Barry Gardiner: Our position is clear: we believe in targeting public money for public good. That means phasing out subsidy dependency and paying farmers for the environmental benefits and the landscape management that only they can provide. We are trying to make that compulsory in the health check, as I believe the hon. Gentleman is aware.

Bovine Tuberculosis

12. Mr. Stewart Jackson (Peterborough) (Con): When he expects to announce the Government’s response to the public consultation on badger culling and bovine tuberculosis. [132375]

The Minister for Local Environment, Marine and Animal Welfare (Mr. Ben Bradshaw): As suggested in previous answers, we currently have no set date, but the final report of the independent scientific group that ran the badger culling trials is expected this summer.

Mr. Jackson: I listened with interest to the earlier debate and to the answers that the Minister gave to questions on this issue. He should bear in mind that the link between badger TB and bovine TB was established as long as 10 years ago in 1997 by Professor Krebs, and that up to May last year there were 859 new cases of bovine TB. When can we be given an exact date for when the consultation will be brought before the House and action will be taken to tackle this desperately important issue?

Mr. Bradshaw: We will have an exact date when we are ready to announce one. The hon. Gentleman is right that the link between badgers and bovine TB has been known for some time, but what was not known, because no previous Government—including previous Conservative Governments—had done the research, was the extent of the relationship between bovine TB and badgers and the infection rates in cattle. That is exactly why this Labour Government when we came into office in 1997 set up the badger culling trials. They took place over several years. They were delayed somewhat by the outbreak of foot and mouth but they have now finished, and the hon. Gentleman and other Members should read the final report before they reach their conclusions.

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Business of the House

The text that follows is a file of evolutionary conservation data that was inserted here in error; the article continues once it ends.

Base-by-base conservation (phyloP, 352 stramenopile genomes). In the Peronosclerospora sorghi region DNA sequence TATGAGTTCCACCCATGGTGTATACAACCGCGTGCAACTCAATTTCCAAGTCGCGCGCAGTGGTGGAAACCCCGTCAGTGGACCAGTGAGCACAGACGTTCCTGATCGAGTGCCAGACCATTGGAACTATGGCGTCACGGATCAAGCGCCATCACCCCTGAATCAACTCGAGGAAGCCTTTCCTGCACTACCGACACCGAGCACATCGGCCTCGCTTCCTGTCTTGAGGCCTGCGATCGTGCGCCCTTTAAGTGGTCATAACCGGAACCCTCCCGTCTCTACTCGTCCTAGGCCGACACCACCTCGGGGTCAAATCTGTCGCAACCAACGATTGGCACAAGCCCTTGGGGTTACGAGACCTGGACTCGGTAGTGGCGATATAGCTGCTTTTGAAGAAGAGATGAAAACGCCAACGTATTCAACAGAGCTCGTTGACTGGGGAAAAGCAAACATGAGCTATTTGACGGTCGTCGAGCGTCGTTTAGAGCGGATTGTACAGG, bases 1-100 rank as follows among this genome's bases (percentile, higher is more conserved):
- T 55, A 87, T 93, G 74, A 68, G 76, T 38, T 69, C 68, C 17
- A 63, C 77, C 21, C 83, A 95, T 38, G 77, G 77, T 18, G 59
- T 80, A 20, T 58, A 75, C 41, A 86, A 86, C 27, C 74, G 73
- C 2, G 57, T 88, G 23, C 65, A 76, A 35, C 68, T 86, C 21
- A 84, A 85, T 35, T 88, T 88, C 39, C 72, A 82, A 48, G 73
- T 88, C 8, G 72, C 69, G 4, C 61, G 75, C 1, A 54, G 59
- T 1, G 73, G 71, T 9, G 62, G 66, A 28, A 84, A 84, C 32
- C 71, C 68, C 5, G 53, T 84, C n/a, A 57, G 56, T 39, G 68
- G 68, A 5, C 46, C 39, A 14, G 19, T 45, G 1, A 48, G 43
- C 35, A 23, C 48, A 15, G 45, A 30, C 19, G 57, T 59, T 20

11.31 am

Mrs. Theresa May (Maidenhead) (Con): May I ask the Leader of the House to tell us the forthcoming business?

The Leader of the House of Commons (Mr. Jack Straw): The business for next week—the week commencing 23 April—will be:

Monday 23 April—Second Reading of the Finance Bill.

Tuesday 24 April—Opposition day; ninth allotted day. There will be a debate entitled “Modernising Medical Careers”, followed by a debate entitled “The Future of Local Government”. Both debates arise on an Opposition motion.

Wednesday 25 April—A motion relating to the Crossrail Bill, followed by opposed private business that the Chairman of Ways and Means has named for consideration.

Thursday 26 April—A debate on defence in the United Kingdom on a motion for the Adjournment of the House.

Friday 27 April—Private Members’ Bills.

The provisional business for the week commencing 30 April will include:

Monday 30 April—Consideration in Committee of the Finance Bill.

Tuesday 1 May—Conclusion of consideration in Committee of the Finance Bill.

Wednesday 2 May—A motion to approve a European document relating to the protection of critical infrastructure, followed by consideration of Lords amendments to the Welfare Reform Bill, followed by a debate on a motion for the Adjournment of the House on a subject to be announced.

Thursday 3 May—A debate on policing in London on a motion for the Adjournment of the House.

Friday 4 May—The House will not be sitting.

Mrs. May: I thank the Leader of the House for telling us the future business. He has in the past announced his intention to improve the notice of oral statements to the House. Usually, advance notice of such statements is given in his response to business questions, but will he confirm to the House whether it is his intention in future to enable notice of such statements to be put on the Order Paper, regardless of whether they have been announced in business statements?

This morning, as referred to in Department for Environment, Food and Rural Affairs questions, the Government published their final epidemiology report on the outbreak of bird flu, but it is clear that we still do not know how bird flu came into Britain. Despite the Government finding serious failings at the Bernard Matthews farm, that company will receive more than £589,000 of taxpayers’ money in compensation. Can we have a debate on the bird flu outbreak?